liquidation of positions through the BWIC process and otherwise.
PSPs allegation that [l]ess than one month later the Investment Manager abandon[ed]
the BWIC process (id. 21) is completely false.4 On the contrary, the Investment Manager
continued to use the BWIC process to determine the value of certain bonds in the Funds

Indeed, PSPs own due diligence provider was told as much before this lawsuit was filed.

portfolio well into the second and third quarters of 2015, as it waited for liquidity to return to
normal levels. Given that this lawsuit solely involves whether the NAV was properly determined
as of March 31, 2015, however, the subsequent NAV determinations are irrelevant.
After determining the March 31, 2015 NAV, and having sold a large number of assets in
highly challenging conditions, the Fund returned to PSP the cash value of its investment as
requested. On September 25, 2015, PSP filed this lawsuit.
LEGAL STANDARD
Dismissal pursuant to CPLR 3211(a)(7) is appropriate where, even viewing the
allegations in the complaint as true, the plaintiff fails to state a claim. The Court need not,
however, accept as true allegations consisting of bare legal conclusions as well as factual claims
flatly contradicted by documentary evidence. Simkin v. Blank, 19 N.Y.3d 46, 52 (2012).
Moreover, where a written agreement . . . unambiguously contradicts the allegations
supporting a litigants cause of action for breach of contract, the contract itself constitutes
documentary evidence warranting the dismissal of the complaint pursuant to CPLR 3211(a)(1),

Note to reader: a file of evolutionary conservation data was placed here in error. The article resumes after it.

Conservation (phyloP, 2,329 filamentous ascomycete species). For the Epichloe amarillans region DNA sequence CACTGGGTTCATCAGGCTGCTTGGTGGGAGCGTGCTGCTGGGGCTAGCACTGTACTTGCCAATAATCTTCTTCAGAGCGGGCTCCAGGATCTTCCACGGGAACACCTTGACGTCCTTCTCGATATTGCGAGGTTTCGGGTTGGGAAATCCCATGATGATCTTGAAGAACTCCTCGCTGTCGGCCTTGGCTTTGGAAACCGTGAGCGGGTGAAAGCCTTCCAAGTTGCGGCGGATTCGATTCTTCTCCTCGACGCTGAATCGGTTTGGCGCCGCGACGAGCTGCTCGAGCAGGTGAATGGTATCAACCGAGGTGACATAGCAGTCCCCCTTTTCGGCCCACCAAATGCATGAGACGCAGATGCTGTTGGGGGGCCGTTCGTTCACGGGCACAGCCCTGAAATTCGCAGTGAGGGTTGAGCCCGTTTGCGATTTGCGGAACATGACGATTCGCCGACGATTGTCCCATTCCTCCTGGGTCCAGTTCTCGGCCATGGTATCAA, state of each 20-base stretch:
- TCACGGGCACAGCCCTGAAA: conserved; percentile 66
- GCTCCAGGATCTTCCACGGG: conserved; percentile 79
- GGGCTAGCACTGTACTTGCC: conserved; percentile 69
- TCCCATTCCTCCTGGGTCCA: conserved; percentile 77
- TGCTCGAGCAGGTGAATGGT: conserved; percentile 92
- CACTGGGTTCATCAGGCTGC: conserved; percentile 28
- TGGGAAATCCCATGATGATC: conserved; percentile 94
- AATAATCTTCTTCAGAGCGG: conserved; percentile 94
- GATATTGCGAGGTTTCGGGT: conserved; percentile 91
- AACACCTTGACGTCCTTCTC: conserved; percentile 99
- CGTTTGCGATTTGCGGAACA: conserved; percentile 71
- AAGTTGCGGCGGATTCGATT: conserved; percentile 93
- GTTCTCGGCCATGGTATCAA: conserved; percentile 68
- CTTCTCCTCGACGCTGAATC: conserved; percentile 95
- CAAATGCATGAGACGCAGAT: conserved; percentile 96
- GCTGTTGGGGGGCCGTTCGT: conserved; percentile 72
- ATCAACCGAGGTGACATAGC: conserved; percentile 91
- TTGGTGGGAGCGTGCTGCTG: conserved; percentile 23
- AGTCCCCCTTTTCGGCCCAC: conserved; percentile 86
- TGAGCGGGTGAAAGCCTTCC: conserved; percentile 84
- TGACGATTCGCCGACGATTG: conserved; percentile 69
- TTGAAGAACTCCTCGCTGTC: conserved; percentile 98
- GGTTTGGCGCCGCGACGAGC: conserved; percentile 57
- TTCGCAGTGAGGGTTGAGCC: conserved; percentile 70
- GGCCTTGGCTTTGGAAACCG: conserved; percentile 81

regardless of any extrinsic evidence or self-serving allegations offered by the proponent of the
claim. 150 Broadway N.Y. Associates, L.P. v. Bodner, 14 A.D.3d 1, 5, 784 N.Y.S.2d 63, 65 (1st
Dept 2004); see also Taussig v. Clipper Grp., L.P., 13 A.D.3d 166, 167, 787 N.Y.S.2d 10, 11
(1st Dept 2004) (The interpretation of an unambiguous contract is a question of law for the
court, and the provisions of a contract addressing the rights of the parties will prevail over the
allegations in a complaint.); Sky Top Farms, Inc. v. Bilinski Sausage Mfg. Co., 73 A.D.3d 538,
538 (1st Dept 2010) (affirming grant of motion to dismiss where contract authorized defendant
to take the actiontermination of the contractthat formed the basis for the complaint).

ARGUMENT
I.

PSPS BREACH OF CONTRACT CLAIM SHOULD BE DISMISSED


PSP alleges that it purchased shares pursuant to the terms set forth in the Subscription

Agreement, the Confidential Offering Memorandum of the Fund, and the Memorandum and
Articles of Association of the Fund. (Compl. 14.) The Subscription Agreement provides that
these documents shall be governed and construed and enforced in accordance with the laws of
the Cayman Islands. 5 (Subscription Agreement at 8.) Given New Yorks well-settled policy
of enforc[ing] contractual provisions for choice of law, Boss v. Am. Exp. Fin. Advisors, Inc.,
15 A.D.3d 306, 307, 791 N.Y.S.2d 12, 14 (1st Dept 2005), Cayman law governs PSPs breach